There is no “it was good” written in the Torah after the creation of man. Only after animals, plants and everything else. How can that be?

By Rabbi Ari Enkin, Rabbinic Director, United with Israel

We’re back to the beginning of the Torah, and the annual Torah reading cycle starts anew this week!

This week’s Torah portion is “Bereishit” (Genesis 1:1 – 6:8), and in it we read about the Creation of the world. Each day, for six days, God created comething different. From the sun to the stars, plants to fruit, fish to beasts, insects to humans it was all done in six days.

It is noted that after each individual item was created, the Torah says: “And God saw that it was good.” In fact, on Tuesday the words “it was good” appear twice, which is why Jews try to arrange for weddings to be held on Tuesdays. It is taught that Tuesdays hold special luck and blessing for beginning a major endeavor.

There was one exception, however, and that was with the creation of man. There is no “it was good” written in the Torah after the creation of man. It is eerily missing. The sun, stars and moon ” was good”; apples, oranges, grass and plant life “was good”; lions, tigers and bears “was good.” But man? Created “in the image of God”? Was it not “good”?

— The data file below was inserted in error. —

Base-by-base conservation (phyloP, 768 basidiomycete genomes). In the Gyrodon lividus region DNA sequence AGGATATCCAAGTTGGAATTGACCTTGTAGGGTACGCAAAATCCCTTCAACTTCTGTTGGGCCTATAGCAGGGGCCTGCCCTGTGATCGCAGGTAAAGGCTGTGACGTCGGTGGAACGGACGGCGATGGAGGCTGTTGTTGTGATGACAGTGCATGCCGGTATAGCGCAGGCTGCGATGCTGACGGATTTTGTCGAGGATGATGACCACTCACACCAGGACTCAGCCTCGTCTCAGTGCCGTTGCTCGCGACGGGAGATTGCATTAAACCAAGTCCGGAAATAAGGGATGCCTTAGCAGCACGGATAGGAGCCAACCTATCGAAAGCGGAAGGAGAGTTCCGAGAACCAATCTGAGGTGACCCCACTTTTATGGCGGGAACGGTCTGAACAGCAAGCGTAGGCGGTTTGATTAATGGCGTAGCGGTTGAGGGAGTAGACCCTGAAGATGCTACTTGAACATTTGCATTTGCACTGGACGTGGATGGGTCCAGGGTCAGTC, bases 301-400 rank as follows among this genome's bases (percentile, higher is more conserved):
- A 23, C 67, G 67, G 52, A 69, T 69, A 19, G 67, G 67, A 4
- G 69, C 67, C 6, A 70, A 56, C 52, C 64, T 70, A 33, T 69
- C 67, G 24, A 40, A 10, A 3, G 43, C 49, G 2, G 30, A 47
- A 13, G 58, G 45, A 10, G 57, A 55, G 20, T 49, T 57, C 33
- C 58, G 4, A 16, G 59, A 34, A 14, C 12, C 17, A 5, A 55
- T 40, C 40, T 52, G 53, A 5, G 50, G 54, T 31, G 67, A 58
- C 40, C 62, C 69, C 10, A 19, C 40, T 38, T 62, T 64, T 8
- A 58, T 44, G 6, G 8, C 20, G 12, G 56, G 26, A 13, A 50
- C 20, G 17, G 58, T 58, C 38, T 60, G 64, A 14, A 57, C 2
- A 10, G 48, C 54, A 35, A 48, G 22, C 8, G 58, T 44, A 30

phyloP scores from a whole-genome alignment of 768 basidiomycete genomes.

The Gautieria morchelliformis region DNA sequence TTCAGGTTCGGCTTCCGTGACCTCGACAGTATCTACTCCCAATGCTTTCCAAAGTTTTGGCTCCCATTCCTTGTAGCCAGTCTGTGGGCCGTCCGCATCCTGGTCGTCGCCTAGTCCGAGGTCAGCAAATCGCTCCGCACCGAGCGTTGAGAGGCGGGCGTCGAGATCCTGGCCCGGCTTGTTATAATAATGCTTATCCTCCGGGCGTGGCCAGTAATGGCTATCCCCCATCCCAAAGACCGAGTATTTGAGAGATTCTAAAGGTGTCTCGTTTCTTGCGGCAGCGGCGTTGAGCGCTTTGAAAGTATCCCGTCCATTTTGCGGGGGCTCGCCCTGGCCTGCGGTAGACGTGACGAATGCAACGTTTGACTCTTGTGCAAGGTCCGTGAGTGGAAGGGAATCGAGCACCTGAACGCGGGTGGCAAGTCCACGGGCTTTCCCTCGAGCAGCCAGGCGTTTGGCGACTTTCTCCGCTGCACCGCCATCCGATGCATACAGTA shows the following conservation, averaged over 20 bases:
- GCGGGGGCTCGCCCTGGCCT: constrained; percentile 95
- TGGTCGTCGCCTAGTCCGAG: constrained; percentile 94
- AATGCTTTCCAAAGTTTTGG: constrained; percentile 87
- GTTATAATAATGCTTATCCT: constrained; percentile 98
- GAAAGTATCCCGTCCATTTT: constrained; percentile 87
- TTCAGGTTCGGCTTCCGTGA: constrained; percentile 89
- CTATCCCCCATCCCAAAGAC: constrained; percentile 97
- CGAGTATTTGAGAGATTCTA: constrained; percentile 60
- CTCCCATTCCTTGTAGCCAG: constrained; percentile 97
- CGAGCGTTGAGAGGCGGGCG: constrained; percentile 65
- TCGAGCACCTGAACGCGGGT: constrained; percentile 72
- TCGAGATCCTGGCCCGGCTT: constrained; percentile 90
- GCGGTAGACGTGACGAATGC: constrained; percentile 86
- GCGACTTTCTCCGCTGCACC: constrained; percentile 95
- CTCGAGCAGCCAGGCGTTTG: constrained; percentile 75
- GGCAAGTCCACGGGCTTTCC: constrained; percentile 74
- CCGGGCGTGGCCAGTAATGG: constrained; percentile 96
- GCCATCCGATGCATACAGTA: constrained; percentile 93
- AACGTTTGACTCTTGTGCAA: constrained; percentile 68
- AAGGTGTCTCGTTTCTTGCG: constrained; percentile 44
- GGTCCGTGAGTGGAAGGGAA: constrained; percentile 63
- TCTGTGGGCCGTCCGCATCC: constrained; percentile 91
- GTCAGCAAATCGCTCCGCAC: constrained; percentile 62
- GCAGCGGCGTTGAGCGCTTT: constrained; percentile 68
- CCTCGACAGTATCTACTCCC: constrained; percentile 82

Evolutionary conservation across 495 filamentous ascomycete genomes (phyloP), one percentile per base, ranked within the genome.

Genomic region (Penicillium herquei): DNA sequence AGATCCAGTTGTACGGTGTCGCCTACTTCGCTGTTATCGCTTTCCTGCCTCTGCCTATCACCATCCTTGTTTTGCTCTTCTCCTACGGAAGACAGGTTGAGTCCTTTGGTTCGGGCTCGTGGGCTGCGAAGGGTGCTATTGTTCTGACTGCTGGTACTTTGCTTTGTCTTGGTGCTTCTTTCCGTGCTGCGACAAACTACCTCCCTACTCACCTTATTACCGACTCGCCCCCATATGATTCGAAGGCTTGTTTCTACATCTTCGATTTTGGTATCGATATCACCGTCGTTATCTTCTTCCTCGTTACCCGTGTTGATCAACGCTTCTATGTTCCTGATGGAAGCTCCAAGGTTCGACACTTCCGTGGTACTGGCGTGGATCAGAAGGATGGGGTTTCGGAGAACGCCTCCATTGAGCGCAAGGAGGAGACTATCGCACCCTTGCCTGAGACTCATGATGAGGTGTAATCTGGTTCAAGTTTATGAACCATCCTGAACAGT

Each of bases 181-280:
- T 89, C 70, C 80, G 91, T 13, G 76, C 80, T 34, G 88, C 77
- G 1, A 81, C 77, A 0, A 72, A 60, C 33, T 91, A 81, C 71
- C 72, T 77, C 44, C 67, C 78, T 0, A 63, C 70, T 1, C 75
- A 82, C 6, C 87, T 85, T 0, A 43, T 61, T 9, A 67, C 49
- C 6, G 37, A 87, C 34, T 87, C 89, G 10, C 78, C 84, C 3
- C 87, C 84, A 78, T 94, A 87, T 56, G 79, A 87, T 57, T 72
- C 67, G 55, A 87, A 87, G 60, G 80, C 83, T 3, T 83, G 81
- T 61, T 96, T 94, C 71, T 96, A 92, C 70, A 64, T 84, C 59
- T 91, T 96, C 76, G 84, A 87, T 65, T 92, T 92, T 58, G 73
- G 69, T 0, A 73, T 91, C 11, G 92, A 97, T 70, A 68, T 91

It is explained that when the apple was created, it was possible to say “it was good.” The apple is there, created, fully formed, ready for consumption – it’s reached its full potential. Its mission is completed. There is no more that it can do. Same thing with the animals. Once an elephant is created, it’s done. Lions, tigers, bears – once created, the job is done. The animals don’t check into yeshiva. They don’t take courses to improve their skills. They won’t be finding the cure to cancer. They’re done. And so it is with everything God created in the world. The creations are complete.

When it comes to man, however, the journey only begins at birth. Birth is the start, not the completion. Man has much more potential than what he is born with. We need to give man time to grow, produce, find his life mission. Only after 20,40, or even 100 years will we know if the creation of a person “was good.”

Sadly, there is much evil in this world rendering those who contribute to the evil as, well, “not good.”

The lesson of the absence of “it was good” at the creation of man is a lesson for us to live by each and every day. We must never stop growing, never stop seeking our potential, never stop trying to become better people. We need to demonstrate that we are different from animals. We need to show God and the world around us that we were worth being created. We must contribute to do good in the world.

Make sure that God can say regarding you, “it was good!”

For more articles by Rabbi Enkin on this week’s Torah portion, click on the links below: